Not a psychometric, and
here’s why…

By TetraMap_Admin

By guest blogger Dr Andrea Polzer-Debruyne, (PhD Organisational Psychology) Certified TetraMap Facilitator . 

TetraMap has become an integral part of my facilitation toolkit because I have seen its principles work – not only during the workshops but also in ‘real life’.

Being able to use a metaphor-based tool that has intuitive appeal and avoids people feeling placed into ‘pigeon holes’ enriches not only my professional practice – it also helps my clients and their teams take constructive steps towards their goals.

How does TetraMap differ from psychometric personality profiles?

One of the key differences is the level at which the two assessments and their interpretations try to make sense of people’s behaviours. Psychometric personality profiles look at the person rather closely on an individual level (hence often called ‘individual differences’). TetraMap takes a step back and looks less at individual differences, it looks more at commonalities between people’s preferences and attempts to group them.

The theoretical underpinnings are different 

Another key difference is the theoretical underpinnings of the assessment tools. Psychometric personality assessments are rooted in the psychological theory of personalities. In recent years that theoretical framework typically is a variation of the five-factor model of personality traits (‘Big 5 model’). The development of the assessment tools and its result interpretation attempts to capture as many aspects of those five personality traits as possible.

TetraMap’s use of the four Elements as metaphors is not rooted in any psychological theory of personalities. The description of the Elements’ characteristics is not intended to ‘proof’ personality traits. They are intended to create an easy-to-understand set of descriptions for personality types.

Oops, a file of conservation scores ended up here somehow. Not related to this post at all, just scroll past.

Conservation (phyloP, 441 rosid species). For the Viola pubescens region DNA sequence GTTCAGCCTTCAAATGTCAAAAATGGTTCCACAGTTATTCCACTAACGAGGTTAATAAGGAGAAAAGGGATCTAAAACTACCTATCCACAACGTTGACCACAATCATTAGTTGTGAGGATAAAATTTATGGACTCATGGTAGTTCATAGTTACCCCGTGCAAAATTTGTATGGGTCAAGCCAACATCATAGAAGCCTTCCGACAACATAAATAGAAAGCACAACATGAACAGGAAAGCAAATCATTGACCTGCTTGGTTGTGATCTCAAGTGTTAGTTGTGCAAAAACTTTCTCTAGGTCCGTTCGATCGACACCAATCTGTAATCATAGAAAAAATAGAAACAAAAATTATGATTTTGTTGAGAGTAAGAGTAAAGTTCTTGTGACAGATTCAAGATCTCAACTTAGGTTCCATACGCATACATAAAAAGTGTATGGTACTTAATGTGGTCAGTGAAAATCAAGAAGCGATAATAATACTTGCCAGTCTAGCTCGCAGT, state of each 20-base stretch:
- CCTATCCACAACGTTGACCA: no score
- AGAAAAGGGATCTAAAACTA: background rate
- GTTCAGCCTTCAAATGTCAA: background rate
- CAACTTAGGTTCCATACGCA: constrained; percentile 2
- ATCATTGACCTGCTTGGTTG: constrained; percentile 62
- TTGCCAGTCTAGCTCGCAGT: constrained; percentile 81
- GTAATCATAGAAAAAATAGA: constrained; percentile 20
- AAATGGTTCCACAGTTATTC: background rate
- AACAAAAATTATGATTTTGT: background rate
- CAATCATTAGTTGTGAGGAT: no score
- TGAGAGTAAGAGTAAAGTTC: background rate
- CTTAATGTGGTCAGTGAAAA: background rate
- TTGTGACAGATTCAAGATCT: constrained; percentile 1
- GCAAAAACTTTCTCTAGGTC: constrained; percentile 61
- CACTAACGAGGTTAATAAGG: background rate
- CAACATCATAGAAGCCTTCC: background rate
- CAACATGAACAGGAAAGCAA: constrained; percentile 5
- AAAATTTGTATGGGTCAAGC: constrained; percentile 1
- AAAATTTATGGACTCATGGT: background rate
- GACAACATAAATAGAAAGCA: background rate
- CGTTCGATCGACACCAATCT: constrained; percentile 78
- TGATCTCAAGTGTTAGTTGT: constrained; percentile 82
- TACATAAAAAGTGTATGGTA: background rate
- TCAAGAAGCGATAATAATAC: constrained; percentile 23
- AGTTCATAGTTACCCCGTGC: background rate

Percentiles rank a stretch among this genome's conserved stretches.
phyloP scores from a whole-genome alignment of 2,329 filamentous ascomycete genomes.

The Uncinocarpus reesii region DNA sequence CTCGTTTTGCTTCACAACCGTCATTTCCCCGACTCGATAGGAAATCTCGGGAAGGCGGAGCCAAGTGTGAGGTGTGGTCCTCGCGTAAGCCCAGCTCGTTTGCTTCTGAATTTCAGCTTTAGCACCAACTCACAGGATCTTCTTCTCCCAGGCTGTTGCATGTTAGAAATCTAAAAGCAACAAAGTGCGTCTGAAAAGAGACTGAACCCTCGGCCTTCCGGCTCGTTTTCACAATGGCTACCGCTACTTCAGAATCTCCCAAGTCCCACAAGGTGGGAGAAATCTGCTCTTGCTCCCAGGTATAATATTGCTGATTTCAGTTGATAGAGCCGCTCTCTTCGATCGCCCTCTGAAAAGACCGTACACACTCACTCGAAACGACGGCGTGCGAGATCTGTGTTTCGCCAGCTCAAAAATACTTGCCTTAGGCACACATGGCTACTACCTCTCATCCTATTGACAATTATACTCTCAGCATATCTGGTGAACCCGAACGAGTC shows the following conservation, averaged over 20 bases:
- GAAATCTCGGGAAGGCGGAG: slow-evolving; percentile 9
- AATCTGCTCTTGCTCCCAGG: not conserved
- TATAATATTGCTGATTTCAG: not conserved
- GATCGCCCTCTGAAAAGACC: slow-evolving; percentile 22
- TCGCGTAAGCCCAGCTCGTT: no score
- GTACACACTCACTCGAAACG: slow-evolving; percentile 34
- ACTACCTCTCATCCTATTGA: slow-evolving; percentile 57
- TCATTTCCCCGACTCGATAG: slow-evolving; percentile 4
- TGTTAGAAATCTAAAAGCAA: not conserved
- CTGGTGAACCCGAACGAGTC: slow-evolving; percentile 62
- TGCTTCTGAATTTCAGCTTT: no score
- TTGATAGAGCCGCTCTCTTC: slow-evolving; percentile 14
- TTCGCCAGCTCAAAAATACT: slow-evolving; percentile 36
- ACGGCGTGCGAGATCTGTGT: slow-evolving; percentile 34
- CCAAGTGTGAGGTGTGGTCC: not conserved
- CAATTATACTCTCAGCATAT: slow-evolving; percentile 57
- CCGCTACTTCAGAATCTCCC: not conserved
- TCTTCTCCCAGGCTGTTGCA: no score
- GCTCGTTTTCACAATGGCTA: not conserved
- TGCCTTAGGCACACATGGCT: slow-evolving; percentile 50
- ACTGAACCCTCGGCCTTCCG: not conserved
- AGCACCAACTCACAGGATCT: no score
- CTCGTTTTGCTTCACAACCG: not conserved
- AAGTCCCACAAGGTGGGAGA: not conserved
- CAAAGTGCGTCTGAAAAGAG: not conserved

Personality trait refers to enduring personal characteristics that are revealed in a particular pattern of behaviour in a variety of situations. Personality type is a collection of personality traits which are thought to occur together as determined by a certain pattern of responses.

TetraMap is easy to understand and apply 

A third key difference is the usability of the assessment information. In order to be able, and authorised, to interpret psychometric reports and to give feedback about their meaning, one needs to have undergone strict training, be qualified and accredited to do so. The information included in the reports is typically complex and for the untrained person not easy to understand or interpret. Most psychometric profiles are used for selection, career development and/or succession planning in an attempt to predict as much of the person’s future behaviour as possible.

TetraMap’s Elemental preference profiles can be interpreted by the layperson (although training and accreditation are highly recommended). The profiles are easy to understand, and information gained from them can be applied immediately and ongoing in a variety of situations – team building, communication, structuring meetings, facilitating discussions…

TetraMap is flexible 

Through the use of the four Elements as metaphors for the four broad personality types, TetraMap’s Elemental profile is intuitive and easy to understand. It is a very effective starter concept for conversations/workshops around understanding, respecting and cooperating with others.

The concept of the Element metaphor can easily and effectively be linked to other theoretical frameworks and many organisational (and personal) settings. The metaphors’ labels are universally acceptable and value-free, making the tool exceptionally suited to be used in different contexts and cultures.

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Dr Andrea Polzer-Debruyne assists in building organisational success by aligning the activities of organisations, the teams within them, and individual staff members.  

Andrea draws on her extensive experience and uses evidence-based research in the fields of Psychology and Human Resources as well as her analytical skills, sense of humour, and plain common sense.


The metaphors’ labels are universally acceptable and value-free, making the tool exceptionally suited to be used in different contexts and cultures.


Dr Andrea Polzer-Debruyne